On reflection, I suppose that has to be plausible. I just have no idea how thin the ice has to get before it's likely nor, even if I knew that, how close we might be to that point (I'm sure the PIOMAS people are doing the best they can but they're only human - they could be wrong). It does make me wonder if someday we're going to see a really large late summer extent at the same time as a really small area, i.e. a crash in average concentration as the ice pack loses integrity.

siili

Models are easy to get lost in and forget about the difficult reality, but it should give some hints about the connection to compare different modern ones, like PIOMAS and TOPAZ, with things like age-tracking graphs and the temporal change in real radar and visual observations.

If you compare the thickness distribution in the TOPAZ model, which has a daily archive like the pips2 one although only going back to 2008, the loss of the thick ice close to the canadian side is almost complete, and even the divergence center close to the pole looks ok, but then the problems start to appear. Looking at the age-tracking maps and from the slow melt this old ice advected away by the gyre is not along the coast where the model indicates thin ice. Also a common problems to all three models appears to be the very thick ice in the east siberian sea.

So one question then is if something new is happening this year which is hard to track for the models, maybe conected to the thin and rotten state of the ice?

Only time and hopefully cryosat-2 will tell.

Kevin McKinney

It looks to me like a bit of a crash in concentrations now--albeit not as drastic as that envisioned by Jon.

In support of that notion, I'd point to all the points Neven made. This season is just *different.*

Artful Dodger

Jon Torrance July 22, 2010 at 22:42 | "it's plausible at some point for the ice to get so thin that virtually the whole Arctic Basin ice pack simply breaks into fragments under the action of wind and wave"

The "open patches" of ice pack should get a good integrity test from July 24 to July 29 as a large Low pressure system transits the Pole, starting from the Chukchi sea.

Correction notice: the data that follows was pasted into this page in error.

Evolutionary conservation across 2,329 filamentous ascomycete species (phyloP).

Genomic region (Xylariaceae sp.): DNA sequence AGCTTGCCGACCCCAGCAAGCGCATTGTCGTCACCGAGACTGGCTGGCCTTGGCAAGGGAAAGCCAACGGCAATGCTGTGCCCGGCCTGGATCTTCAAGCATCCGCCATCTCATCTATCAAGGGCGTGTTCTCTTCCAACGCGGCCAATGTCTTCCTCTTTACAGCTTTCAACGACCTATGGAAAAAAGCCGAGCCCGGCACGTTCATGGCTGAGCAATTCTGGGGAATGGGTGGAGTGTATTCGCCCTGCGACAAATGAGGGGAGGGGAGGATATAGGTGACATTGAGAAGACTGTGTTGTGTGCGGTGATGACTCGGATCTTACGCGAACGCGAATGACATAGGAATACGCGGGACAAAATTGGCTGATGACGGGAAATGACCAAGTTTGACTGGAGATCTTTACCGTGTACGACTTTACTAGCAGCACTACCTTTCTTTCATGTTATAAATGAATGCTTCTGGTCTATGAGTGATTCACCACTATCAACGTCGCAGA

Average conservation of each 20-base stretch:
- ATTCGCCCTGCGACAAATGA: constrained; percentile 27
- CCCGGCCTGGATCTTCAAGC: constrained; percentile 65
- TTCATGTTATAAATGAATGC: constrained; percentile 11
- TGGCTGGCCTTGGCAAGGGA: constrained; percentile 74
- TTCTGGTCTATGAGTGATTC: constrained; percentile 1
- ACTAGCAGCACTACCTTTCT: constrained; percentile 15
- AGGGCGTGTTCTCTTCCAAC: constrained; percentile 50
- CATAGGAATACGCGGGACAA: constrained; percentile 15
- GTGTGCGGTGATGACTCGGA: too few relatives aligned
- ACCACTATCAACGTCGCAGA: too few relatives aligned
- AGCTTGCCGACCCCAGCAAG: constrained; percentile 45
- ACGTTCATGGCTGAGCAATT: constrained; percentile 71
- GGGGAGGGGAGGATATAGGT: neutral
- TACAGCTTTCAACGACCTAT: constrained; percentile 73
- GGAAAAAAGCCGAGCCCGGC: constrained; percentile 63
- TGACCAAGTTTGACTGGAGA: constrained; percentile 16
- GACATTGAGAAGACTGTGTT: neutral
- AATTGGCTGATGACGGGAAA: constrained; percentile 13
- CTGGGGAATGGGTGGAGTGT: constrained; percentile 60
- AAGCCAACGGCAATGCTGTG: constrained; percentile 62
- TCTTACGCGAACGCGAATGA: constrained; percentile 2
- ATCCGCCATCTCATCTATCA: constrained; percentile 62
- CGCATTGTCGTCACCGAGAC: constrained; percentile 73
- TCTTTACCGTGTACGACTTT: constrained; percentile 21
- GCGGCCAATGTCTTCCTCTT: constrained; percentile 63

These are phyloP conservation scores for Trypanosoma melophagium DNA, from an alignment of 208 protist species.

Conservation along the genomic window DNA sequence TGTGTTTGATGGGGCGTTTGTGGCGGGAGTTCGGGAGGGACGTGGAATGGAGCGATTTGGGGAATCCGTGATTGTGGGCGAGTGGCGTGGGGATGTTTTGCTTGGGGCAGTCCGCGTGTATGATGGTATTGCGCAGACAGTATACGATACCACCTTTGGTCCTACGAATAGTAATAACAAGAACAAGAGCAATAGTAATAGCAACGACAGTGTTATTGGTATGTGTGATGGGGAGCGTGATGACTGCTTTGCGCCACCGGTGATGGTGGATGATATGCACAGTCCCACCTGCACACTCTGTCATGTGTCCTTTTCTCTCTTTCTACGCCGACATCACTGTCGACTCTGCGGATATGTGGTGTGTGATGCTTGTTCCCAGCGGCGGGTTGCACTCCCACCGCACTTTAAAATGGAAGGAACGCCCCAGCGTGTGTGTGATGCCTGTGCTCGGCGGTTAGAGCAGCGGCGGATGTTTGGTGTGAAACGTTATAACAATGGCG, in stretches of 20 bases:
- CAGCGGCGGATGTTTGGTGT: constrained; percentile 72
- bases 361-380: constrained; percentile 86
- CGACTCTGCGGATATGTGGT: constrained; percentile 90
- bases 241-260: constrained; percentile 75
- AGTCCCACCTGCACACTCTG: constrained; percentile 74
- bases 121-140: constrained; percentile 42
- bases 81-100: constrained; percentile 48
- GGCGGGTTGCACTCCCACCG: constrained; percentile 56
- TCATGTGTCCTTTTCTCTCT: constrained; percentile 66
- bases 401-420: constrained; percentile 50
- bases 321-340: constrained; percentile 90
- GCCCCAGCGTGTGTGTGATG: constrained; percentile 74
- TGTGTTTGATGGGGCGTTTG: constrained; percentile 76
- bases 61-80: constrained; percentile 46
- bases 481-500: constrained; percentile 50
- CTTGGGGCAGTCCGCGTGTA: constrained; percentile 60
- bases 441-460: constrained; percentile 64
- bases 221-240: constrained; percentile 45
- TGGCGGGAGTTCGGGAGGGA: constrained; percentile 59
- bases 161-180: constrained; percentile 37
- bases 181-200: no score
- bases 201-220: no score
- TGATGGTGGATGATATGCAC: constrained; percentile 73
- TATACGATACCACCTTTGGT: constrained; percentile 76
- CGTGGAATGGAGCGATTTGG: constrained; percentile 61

In the Beaufort sea, winds at 156W-77N are predicted to peak at 18 kts on July 25 at 15:00 UTC. In the Central Basin, winds at 180W-85N will vary betwen 10-16 kts from July 26-29.

Any interested "Met" watcher can reproduce this forecast and create animations with the free Windows application "UGRIB"

http://www.grib.us/Downloads/tabid/56/Default.aspx

More about GRIB files for weather forecasting from Wikipaedia

Neven

Thanks for linking to that software, Artful Dodger. I've played around with it a bit, but what I'm missing is that spherical Northern Hemisphere view with the North Pole in the middle. I can visualize pretty well, but I'm lazy, you know.

Besides, I have become used to checking the Wetterzentrale model forecasts (was it you who pointed it to me a while back?). I prefer the one from ECMWF beause it has these nice T's (tief=low) and H's (hoch=high) all over it., with pressure levels on the isobars that allow me to judge how low or high a pressure area is.

If I may ask a silly question: there's a colour bar on the right side of the ECMWF map that ranges from 478 to 600. What unit does that represent?

Artful Dodger

Neven said: there's a colour bar on the right side of the ECMWF map that ranges from 478 to 600. What unit does that represent?

Meine Sprachkenntnisse sind Deutsch, Bier und Schnitzel begrenzt, aber man könnte versuchen, Google Translation, ob das hilft.

But if I was forced to guess, I'd say Sea Level Pressure (SLP), in hectopascals (hPA). 478 hPa = 6.93 PSI (about the ambient pressure at 5900 m, or 19400 ft, which is the altitude of the storm track IIRC my Met. training).

http://www.csgnetwork.com/pressurealtcalc.html

Neven

Thanks, but what about the numbers on the isobars, like 1005 and 1020. This is supposed to be millibars, yes? And isn't millibar equal to hPa in numbers?

Do those number perhaps have something to do with geopotential height? That's where looking up 'gpdm' on the German Wikipedia led me.

A plot of geopotential height for a single pressure level shows the troughs and ridges, Highs and Lows, which are typically seen on upper air charts. The geopotential thickness between pressure levels — difference of the 850 hPa and 1000 hPa geopotential heights for example — is proportional to mean virtual temperature in that layer. Geopotential height contours can be used to calculate the geostrophic wind, which is faster where the contours are more closely spaced and tangential to the geopotential height contours.

Oh man, I hate it that I'm not getting this! Brings back all the traumas of not understanding basic physics and chemistry in high school. Couldn't be bothered at the time. Now regrets.

Artful Dodger

Neven said: "but what about..." Yeah, I know. I'm looking for a GRIB -> kml export utility so I can view winds as a Google Earth layer...

Kevin McKinney

". . . Bier und Schnitzel begrenzet. . ."

Hey, a guy's got to have his priorities straight.

And "virtual temperature" is explained here:

http://en.wikipedia.org/wiki/Virtual_temperature

Kind of a normalizing convention, I guess.